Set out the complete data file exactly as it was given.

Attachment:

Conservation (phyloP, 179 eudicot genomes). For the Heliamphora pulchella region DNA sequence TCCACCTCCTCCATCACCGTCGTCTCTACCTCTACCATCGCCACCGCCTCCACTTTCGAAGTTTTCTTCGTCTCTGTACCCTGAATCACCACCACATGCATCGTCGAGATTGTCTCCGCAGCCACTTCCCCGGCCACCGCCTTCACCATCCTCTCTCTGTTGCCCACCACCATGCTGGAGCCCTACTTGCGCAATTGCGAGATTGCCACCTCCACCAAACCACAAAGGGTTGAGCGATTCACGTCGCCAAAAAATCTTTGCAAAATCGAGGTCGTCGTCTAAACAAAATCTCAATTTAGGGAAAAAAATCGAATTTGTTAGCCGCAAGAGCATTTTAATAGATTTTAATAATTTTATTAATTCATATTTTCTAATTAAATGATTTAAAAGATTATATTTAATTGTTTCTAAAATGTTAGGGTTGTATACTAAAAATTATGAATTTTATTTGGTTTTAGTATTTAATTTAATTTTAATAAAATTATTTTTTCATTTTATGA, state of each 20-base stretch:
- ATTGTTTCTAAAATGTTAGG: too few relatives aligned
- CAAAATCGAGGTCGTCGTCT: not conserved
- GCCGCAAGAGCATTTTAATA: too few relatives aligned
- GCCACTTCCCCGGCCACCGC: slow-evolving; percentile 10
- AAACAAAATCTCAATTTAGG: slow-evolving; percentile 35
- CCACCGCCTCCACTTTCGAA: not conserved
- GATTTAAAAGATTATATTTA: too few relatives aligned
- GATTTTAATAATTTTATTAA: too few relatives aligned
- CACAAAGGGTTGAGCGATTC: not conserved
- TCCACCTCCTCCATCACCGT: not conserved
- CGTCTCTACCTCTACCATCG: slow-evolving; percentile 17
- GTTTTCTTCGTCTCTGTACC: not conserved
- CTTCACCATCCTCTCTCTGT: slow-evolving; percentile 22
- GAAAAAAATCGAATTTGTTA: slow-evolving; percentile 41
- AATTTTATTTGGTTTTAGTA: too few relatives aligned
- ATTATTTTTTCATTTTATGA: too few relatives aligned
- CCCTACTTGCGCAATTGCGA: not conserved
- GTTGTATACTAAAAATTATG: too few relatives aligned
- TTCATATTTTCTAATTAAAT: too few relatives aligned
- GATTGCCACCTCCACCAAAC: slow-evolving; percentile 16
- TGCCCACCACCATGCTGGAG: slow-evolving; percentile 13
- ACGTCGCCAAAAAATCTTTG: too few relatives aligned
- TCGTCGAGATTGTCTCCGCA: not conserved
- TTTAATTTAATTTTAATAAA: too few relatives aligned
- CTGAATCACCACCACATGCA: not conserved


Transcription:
Conservation (phyloP, 179 eudicot genomes). For the Heliamphora pulchella region DNA sequence TCCACCTCCTCCATCACCGTCGTCTCTACCTCTACCATCGCCACCGCCTCCACTTTCGAAGTTTTCTTCGTCTCTGTACCCTGAATCACCACCACATGCATCGTCGAGATTGTCTCCGCAGCCACTTCCCCGGCCACCGCCTTCACCATCCTCTCTCTGTTGCCCACCACCATGCTGGAGCCCTACTTGCGCAATTGCGAGATTGCCACCTCCACCAAACCACAAAGGGTTGAGCGATTCACGTCGCCAAAAAATCTTTGCAAAATCGAGGTCGTCGTCTAAACAAAATCTCAATTTAGGGAAAAAAATCGAATTTGTTAGCCGCAAGAGCATTTTAATAGATTTTAATAATTTTATTAATTCATATTTTCTAATTAAATGATTTAAAAGATTATATTTAATTGTTTCTAAAATGTTAGGGTTGTATACTAAAAATTATGAATTTTATTTGGTTTTAGTATTTAATTTAATTTTAATAAAATTATTTTTTCATTTTATGA, state of each 20-base stretch:
- ATTGTTTCTAAAATGTTAGG: too few relatives aligned
- CAAAATCGAGGTCGTCGTCT: not conserved
- GCCGCAAGAGCATTTTAATA: too few relatives aligned
- GCCACTTCCCCGGCCACCGC: slow-evolving; percentile 10
- AAACAAAATCTCAATTTAGG: slow-evolving; percentile 35
- CCACCGCCTCCACTTTCGAA: not conserved
- GATTTAAAAGATTATATTTA: too few relatives aligned
- GATTTTAATAATTTTATTAA: too few relatives aligned
- CACAAAGGGTTGAGCGATTC: not conserved
- TCCACCTCCTCCATCACCGT: not conserved
- CGTCTCTACCTCTACCATCG: slow-evolving; percentile 17
- GTTTTCTTCGTCTCTGTACC: not conserved
- CTTCACCATCCTCTCTCTGT: slow-evolving; percentile 22
- GAAAAAAATCGAATTTGTTA: slow-evolving; percentile 41
- AATTTTATTTGGTTTTAGTA: too few relatives aligned
- ATTATTTTTTCATTTTATGA: too few relatives aligned
- CCCTACTTGCGCAATTGCGA: not conserved
- GTTGTATACTAAAAATTATG: too few relatives aligned
- TTCATATTTTCTAATTAAAT: too few relatives aligned
- GATTGCCACCTCCACCAAAC: slow-evolving; percentile 16
- TGCCCACCACCATGCTGGAG: slow-evolving; percentile 13
- ACGTCGCCAAAAAATCTTTG: too few relatives aligned
- TCGTCGAGATTGTCTCCGCA: not conserved
- TTTAATTTAATTTTAATAAA: too few relatives aligned
- CTGAATCACCACCACATGCA: not conserved